Proof That Muslims and Christians Don't Worship the Same God
Judaism, Christianity, and Islam are referred to as the three "Abrahamic religions," and not without reason. Muslims even claim each of the Jewish (and Christian) prophets for their own, saying these God-inspired men actually preached subservience to Allah. But one of Islam's central beliefs about Allah actually renders Him very, very different from both the Jewish and the Christian conceptions of God.
"Tawhid teaches that Allah is absolutely one," and on account of this doctrine, "Allah is a monad; he is not inherently relational," writes former Muslim Nabeel Qureshi, in his new book No God But One: Allah or Jesus? A Former Muslim Investigates the Evidence for Islam & Christianity. "Yahweh, on the other hand, is three persons; he is inherently relational." In other words, Muslims and Christians emphatically do not worship the same God. Qureshi warns that this truth is offensive to Muslims, but he cannot be intellectually honest without admitting it.
Islam emphasizes the transcendence of Allah, a quality that the Christian God the Father certainly has, but which Christianity balances through Jesus Christ, who became human, and the Holy Spirit, whose intimate relationship with each Christian believer would be utterly unthinkable to a Muslim.
The transcendence of Allah.
Qureshi focuses on some of the "Ninety-Nine Names" of Allah which show that he "intentionally keeps himself removed from mankind." Quran 42.51 says, "It is not for any human being that Allah should speak to him except by revelation, or from behind a partition, or that He sends a messenger to reveal, by His permission, what He wills."
Some of the names of Allah almost hint at a relationship with humans, but the Arabic meaning of each word again reveals Allah's distance from mankind. As Qureshi explains:
Some understand al-Wali to mean "the Friend," but really it means "the Patron," and it emphasizes the protection of Allah, not a relationship with him. The other word, al-Wadud, is more promising, as it does mean "the Loving" and is used twice in the Quran. But when we look more closely at the word, it seems an expressive idea is in view rather than a relational idea, as in "the Affectionate." This might seem like splitting hairs, but it is an important distinction. Only one of Allah's ninety-nine names could imply he wants intimacy with man, and looking carefully at this word yields nothing that necessitates a relationship.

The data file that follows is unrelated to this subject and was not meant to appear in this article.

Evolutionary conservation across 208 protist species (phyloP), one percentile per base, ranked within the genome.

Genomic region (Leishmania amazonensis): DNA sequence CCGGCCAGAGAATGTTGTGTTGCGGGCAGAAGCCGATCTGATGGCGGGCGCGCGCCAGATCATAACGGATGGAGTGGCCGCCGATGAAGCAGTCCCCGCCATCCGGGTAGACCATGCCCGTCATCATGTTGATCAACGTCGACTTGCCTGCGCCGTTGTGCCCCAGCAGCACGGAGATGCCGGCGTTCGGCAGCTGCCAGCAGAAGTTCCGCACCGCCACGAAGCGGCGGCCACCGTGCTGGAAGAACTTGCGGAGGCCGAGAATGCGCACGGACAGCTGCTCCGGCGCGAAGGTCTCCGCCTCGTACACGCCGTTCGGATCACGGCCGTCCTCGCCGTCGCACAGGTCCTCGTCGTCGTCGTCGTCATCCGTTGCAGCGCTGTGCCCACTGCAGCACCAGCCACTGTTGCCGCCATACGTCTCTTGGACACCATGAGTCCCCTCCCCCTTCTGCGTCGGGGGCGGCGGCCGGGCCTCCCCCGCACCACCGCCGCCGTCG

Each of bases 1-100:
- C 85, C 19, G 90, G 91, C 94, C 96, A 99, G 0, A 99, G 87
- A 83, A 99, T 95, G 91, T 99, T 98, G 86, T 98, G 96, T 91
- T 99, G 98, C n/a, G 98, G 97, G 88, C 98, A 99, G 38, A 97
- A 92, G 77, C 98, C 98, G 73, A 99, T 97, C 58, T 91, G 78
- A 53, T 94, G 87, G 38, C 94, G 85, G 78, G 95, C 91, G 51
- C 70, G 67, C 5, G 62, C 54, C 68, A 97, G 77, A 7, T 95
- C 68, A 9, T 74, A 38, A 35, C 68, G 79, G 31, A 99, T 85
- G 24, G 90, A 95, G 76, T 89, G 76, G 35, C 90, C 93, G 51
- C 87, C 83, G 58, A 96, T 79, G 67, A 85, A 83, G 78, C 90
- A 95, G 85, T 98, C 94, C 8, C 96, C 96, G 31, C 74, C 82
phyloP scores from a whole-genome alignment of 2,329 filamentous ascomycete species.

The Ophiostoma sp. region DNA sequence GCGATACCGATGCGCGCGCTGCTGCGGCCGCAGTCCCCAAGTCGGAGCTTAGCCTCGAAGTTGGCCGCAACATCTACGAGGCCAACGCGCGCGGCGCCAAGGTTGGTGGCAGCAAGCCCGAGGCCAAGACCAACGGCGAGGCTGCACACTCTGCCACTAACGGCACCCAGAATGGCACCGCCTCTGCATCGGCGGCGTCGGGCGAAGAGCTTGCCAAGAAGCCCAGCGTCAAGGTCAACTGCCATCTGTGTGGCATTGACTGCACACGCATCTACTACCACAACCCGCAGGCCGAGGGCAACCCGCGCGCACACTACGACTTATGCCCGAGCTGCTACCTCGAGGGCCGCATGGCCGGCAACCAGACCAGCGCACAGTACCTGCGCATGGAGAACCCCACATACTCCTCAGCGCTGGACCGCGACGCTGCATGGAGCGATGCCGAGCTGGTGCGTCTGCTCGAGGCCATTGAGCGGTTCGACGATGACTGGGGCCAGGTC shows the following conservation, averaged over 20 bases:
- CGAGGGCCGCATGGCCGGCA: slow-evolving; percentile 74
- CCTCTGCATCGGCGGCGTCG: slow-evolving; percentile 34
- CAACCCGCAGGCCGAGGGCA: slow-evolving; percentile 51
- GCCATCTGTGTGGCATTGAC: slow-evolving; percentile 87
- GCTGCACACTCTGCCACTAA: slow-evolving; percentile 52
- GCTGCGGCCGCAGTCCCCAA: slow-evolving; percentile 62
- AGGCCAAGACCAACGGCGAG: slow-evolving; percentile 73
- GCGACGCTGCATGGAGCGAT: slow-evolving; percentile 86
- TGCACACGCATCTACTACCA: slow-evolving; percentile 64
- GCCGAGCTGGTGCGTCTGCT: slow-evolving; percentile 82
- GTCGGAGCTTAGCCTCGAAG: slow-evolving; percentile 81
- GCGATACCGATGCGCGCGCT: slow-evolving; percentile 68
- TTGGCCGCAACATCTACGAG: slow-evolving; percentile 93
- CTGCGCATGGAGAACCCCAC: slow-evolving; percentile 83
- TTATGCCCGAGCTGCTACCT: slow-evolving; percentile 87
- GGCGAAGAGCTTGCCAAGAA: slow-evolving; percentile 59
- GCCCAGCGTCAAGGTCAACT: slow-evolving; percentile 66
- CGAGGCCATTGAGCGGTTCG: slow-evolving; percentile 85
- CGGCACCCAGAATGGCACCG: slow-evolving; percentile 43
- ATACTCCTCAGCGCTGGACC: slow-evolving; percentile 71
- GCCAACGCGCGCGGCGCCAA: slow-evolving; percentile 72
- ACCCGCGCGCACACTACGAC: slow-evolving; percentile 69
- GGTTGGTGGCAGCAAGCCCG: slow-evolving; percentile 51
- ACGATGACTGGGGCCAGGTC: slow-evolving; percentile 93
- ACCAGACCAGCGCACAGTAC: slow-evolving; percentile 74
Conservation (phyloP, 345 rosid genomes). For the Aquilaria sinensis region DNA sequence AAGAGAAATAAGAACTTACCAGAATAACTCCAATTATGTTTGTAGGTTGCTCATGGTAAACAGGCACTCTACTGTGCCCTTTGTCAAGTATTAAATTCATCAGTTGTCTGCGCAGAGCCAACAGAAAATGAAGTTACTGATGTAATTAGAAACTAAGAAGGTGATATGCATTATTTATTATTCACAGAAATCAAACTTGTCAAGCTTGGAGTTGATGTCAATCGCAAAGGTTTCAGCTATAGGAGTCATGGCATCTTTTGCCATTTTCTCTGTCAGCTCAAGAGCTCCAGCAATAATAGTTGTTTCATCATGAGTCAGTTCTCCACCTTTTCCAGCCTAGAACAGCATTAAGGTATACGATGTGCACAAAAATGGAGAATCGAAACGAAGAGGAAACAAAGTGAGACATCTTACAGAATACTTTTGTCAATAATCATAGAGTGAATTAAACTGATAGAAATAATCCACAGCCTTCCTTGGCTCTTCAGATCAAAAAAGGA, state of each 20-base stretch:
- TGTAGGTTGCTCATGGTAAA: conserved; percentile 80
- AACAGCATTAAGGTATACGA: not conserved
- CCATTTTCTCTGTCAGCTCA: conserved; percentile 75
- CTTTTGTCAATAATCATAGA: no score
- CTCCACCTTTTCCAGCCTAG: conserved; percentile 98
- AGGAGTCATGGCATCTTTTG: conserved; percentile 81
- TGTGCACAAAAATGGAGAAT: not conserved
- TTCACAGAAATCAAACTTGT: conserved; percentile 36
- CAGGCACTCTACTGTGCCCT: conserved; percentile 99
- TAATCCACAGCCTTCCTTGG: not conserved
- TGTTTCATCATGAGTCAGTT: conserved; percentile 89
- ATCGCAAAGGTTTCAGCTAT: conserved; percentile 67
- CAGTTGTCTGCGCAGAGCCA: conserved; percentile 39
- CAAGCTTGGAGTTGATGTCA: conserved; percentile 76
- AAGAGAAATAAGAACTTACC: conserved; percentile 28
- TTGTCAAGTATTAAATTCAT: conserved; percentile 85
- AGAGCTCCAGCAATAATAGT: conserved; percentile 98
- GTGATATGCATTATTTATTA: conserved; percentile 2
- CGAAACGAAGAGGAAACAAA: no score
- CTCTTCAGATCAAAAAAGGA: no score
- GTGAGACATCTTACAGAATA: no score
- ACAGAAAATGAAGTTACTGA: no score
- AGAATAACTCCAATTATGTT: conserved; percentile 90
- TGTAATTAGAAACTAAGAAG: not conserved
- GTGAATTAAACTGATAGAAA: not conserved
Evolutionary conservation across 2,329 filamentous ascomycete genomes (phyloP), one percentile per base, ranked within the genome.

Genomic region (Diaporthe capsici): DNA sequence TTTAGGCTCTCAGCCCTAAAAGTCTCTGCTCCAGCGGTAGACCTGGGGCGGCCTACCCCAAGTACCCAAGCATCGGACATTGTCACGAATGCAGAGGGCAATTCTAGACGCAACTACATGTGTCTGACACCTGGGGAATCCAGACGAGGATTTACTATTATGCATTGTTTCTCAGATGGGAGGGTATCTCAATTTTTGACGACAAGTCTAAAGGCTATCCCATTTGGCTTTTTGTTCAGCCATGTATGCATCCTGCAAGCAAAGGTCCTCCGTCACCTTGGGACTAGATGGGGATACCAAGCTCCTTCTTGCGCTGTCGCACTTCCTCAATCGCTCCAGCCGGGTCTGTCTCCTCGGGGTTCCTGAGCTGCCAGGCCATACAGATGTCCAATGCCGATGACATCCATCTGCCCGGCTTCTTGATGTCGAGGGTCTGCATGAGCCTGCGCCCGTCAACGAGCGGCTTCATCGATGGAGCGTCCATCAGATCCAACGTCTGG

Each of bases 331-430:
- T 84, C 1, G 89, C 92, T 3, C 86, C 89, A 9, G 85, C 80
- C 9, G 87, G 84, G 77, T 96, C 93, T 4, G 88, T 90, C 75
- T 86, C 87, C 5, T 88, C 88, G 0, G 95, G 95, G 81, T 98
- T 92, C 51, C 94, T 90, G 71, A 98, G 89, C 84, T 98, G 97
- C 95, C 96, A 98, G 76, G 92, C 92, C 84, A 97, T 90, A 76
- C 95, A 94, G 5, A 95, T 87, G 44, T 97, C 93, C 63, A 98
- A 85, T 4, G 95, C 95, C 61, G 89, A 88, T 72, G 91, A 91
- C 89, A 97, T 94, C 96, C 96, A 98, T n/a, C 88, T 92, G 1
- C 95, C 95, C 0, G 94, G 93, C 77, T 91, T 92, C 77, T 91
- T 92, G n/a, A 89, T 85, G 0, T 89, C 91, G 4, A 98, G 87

The primary verse many Muslims use to emphasize God's closeness is 50.16, which says Allah is closer to people than their own jugular veins. Yet "this verse is in the context of an extended threat: Allah is so close to you that he knows your subversive thought very well, and he throws doubters into hell."
Furthermore, the Quran specifically rejects the idea of a father-child relationship between Allah and humans (112.3 and 5.18). "The Jews and the Christians say, 'We are the children of Allah and His beloved.' Say (in response), 'Then why does He punish you for your sins?' Rather, you are human beings from among those He has created." Qureshi points out that this verse "actually does not use the primary and best word for 'love' in Arabic, habb, but it uses it to explicitly deny that people are God's beloved."
Next Page: The intimacy of Yahweh.